The notion of naming a trust as beneficiary of a retirement account is fairly novel. Not too many years ago it was absolutely to be avoided, and many investment advisers, accountants, lawyers and financial companies retain that anti-trust bias deeply embedded in their collective and corporate psyches. But the rules are different now, and it is much easier to name a trust as beneficiary. You just need good advice from someone who is familiar with those rules and can explain how they affect your retirement account in your family situation.

In general terms, the primary effect of naming a trust as beneficiary will usually be that the age of the oldest person who might ever receive benefits from the trust will be used to calculate the withdrawal rate. But let’s see if we can make the explanation clearer. Let’s assume that your daughter, Diana, is 47. You also have two sons, Steven (age 54) and Scott (age 43). You have named Diana’s special needs trust as beneficiary of 1/3 of your IRA. Sadly, you die this year (we don’t mean anything personal — we have to let you die some time in order to ever figure out the effect of your beneficiary designations).

Next year Steven will have to withdraw at least 1/29.6 of his share of your IRA (we figure that as about 3.38%). Scott has to withdraw at least 1/39.8 of his share (that looks like about 2.51%). Diana would have to withdraw at least 1/36 (2.78%) if she had been named as beneficiary outright, but she wasn’t. So how much will her special needs trust have to withdraw?

It depends on who is named as remainder beneficiary. If upon Diana’s death the remaining money in the special needs trust goes to Scott and Steven, then we use Steven’s age for the calculation and the trust will have to withdraw the same 3.38% that he had to withdraw from his share. If Diana’s trust goes instead to her two sons (ages 15 and 17) then Diana herself is the oldest beneficiary and we can use her age — and the withdrawal will be 2.78%.

Clear as mud? Yes, but you should have seen the rules before they were simplified in 2002. While the numbers are daunting, the current rules are actually pretty easy to figure out,  and the ability to stretch out distributions from your IRA for another 36 years (or so) allows Diana’s share to continue to grow tax-deferred, despite the need to put her share in trust.

Want more information, or the numbers for your own children’s ages? Look at the IRS’s Publication 590. Appendix C is Table I, the Single Life Expectancy table to be used by IRA (and 401(k), 403(b) and other) beneficiaries.

Do alimony payments continue when someone goes on Medicaid long-term care assistance?

Short answer: yes. Now let’s parse the question a little bit more.

Assume husband and wife, married many years, were divorced five years ago. He was ordered to pay alimony of $1,000/month to her for the rest of her life. She has now gone into the nursing home, and has spent all of her own funds for her care. She has qualified for Arizona’s Long Term Care System (ALTCS — it’s Arizona’s version of the long-term care Medicaid program) payments toward her nursing home bills; she turns over her alimony payment and all but about $100/month of her Social Security, and ALTCS pays the balance of her nursing home bill.

If her ex-husband could legally stop paying the alimony payments, ALTCS would simply increase the payment to the nursing home by $1,000. She would be no worse off and he wouldn’t be subsidizing her nursing home care any more.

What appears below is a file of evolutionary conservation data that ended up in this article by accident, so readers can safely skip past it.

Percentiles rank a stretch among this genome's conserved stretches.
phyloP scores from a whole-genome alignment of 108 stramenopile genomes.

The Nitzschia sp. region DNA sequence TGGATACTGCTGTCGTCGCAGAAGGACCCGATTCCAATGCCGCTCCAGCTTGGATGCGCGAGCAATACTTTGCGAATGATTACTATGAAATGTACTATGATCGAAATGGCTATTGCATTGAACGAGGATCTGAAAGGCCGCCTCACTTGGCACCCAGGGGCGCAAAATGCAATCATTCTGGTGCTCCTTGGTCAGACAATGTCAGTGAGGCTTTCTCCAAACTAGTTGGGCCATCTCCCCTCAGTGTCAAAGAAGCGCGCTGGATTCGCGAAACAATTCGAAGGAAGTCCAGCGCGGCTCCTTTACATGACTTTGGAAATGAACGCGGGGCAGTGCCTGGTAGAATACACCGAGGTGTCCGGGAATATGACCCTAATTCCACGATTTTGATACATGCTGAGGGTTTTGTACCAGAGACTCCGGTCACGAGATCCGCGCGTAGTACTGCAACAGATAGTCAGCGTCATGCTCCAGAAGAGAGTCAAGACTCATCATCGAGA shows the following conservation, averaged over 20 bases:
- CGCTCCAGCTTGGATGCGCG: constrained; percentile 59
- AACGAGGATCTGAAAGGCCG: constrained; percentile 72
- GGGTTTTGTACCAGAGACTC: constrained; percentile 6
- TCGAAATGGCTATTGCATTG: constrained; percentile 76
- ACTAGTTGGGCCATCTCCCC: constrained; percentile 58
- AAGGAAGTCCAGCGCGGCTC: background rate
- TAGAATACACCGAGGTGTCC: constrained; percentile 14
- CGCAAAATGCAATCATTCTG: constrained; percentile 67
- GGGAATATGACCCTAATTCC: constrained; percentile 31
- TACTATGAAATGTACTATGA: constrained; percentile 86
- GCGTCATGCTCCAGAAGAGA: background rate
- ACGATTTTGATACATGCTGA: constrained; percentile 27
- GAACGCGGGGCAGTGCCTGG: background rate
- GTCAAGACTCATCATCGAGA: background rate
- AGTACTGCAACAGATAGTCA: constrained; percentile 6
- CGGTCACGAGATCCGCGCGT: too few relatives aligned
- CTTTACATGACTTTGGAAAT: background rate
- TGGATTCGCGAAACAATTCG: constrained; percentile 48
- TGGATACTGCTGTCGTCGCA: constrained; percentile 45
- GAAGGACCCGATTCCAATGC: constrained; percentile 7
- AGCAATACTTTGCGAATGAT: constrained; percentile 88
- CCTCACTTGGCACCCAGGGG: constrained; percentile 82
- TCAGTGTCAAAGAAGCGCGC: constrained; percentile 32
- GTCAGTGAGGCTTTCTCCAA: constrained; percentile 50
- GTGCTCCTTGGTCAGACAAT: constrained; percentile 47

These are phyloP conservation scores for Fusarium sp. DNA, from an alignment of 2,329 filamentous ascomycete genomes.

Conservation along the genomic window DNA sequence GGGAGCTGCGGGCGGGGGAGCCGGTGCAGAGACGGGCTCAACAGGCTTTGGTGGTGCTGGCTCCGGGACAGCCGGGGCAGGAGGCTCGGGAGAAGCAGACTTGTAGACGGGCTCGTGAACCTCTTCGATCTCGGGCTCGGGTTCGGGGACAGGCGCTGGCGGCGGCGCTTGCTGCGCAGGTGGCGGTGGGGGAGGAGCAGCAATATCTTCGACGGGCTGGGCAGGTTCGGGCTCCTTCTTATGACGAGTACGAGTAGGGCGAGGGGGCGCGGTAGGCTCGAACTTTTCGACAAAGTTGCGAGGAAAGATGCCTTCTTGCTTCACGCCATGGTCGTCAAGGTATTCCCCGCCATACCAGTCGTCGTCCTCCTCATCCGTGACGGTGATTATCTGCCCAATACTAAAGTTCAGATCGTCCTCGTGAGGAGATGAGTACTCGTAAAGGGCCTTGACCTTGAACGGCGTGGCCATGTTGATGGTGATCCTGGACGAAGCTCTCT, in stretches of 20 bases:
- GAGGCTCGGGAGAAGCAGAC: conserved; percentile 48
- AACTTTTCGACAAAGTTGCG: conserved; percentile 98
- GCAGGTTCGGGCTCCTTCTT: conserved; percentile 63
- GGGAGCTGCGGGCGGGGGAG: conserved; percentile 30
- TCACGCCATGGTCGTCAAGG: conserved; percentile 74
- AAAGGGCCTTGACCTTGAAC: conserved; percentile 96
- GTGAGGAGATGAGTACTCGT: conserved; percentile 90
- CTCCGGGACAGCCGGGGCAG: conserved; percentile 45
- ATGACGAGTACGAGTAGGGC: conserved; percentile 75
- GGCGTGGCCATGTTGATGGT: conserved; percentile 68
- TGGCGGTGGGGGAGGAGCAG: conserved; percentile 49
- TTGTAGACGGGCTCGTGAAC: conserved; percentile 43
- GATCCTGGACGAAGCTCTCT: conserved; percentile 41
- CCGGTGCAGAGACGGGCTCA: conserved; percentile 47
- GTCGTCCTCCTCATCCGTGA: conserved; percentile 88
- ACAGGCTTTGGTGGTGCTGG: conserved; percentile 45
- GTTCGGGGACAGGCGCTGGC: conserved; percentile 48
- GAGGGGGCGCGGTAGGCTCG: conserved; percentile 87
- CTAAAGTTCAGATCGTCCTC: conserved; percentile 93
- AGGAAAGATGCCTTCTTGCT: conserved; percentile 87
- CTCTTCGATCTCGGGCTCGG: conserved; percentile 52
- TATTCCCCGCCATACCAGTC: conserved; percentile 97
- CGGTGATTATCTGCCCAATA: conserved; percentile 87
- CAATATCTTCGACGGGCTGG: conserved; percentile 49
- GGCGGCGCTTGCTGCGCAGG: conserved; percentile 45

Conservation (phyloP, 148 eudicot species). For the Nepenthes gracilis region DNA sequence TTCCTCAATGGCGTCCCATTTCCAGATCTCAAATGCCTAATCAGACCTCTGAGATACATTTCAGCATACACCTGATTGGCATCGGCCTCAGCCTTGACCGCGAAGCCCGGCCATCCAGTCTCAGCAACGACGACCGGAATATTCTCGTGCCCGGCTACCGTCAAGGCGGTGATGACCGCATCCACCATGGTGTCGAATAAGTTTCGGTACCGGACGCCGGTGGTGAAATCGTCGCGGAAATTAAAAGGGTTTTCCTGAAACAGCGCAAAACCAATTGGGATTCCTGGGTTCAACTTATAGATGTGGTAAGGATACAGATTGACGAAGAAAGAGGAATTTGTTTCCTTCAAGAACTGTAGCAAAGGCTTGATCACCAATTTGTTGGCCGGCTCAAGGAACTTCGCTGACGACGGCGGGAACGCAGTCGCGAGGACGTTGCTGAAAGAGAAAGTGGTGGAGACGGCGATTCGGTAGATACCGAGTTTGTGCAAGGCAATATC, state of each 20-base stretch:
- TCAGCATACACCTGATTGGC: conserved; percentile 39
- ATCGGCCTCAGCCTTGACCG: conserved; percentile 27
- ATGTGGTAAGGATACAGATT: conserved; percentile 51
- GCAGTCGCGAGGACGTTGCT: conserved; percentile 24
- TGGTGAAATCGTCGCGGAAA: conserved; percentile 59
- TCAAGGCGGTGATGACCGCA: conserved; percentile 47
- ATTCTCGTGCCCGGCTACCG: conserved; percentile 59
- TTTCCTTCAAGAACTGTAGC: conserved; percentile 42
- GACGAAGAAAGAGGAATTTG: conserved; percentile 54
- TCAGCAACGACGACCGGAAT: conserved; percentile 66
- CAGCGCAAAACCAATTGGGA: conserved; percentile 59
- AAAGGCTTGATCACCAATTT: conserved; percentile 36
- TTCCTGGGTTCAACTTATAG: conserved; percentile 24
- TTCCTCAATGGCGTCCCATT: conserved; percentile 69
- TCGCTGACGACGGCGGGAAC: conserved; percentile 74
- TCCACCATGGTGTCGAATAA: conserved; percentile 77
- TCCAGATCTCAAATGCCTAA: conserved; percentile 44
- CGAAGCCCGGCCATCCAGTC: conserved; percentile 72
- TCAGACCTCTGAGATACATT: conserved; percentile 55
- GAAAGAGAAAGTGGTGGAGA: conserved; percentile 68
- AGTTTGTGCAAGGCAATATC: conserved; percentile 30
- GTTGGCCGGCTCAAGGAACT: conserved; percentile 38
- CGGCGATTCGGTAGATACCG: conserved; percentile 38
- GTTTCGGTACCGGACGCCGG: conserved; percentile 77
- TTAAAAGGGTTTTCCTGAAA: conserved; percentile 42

Because he is legally obligated to continue the alimony payments, however, ALTCS will continue to count them in its calculation of how much to pay to the nursing home. And if he went to court to argue “changed circumstances” and no continuing need to pay alimony, he might find that her attorney argues that the changed circumstances justify increasing the alimony payments so that she is not on ALTCS at all. Even if that didn’t happen, ALTCS might be inclined to view the proceeding as a sham just to get him out of paying the support payments. So it is far from certain that he would be better off by going back to the courts.

What about the reverse situation? Let’s imagine for a moment that it is the ex-husband who has gone into the nursing home. He has spent down all of his assets and applied for ALTCS. He receives $2,800/month in Social Security another $1,500 in private retirement; ALTCS says that he must turn over all but about $100/month of that income to the nursing home, and it will pick up the (small) difference.

Can he stop paying alimony? Well, no. The divorce court has ordered him to pay, and he needs to go back to argue “changed circumstances” as a way of getting out of having to make the payments. Will ALTCS, then, reduce his contribution requirement, recognizing that he is under a legal obligation to pay the alimony? Well, no. They say that his care comes first, and the entire income (minus his small personal needs allowance) has to go toward his care — and their payment to the nursing home will reflect that calculation.

What should he do? He needs to get legal help and get his support order modified. He should not simply ignore the outstanding alimony award.

Please note that “alimony” is not called that any more, and “divorce” is also an old-fashioned word. They are common in the vernacular, but the legal terms — at least in Arizona — are now “spousal maintenance” and “dissolution,” respectively. We know that, but we fear that it makes the explanation so much harder to read.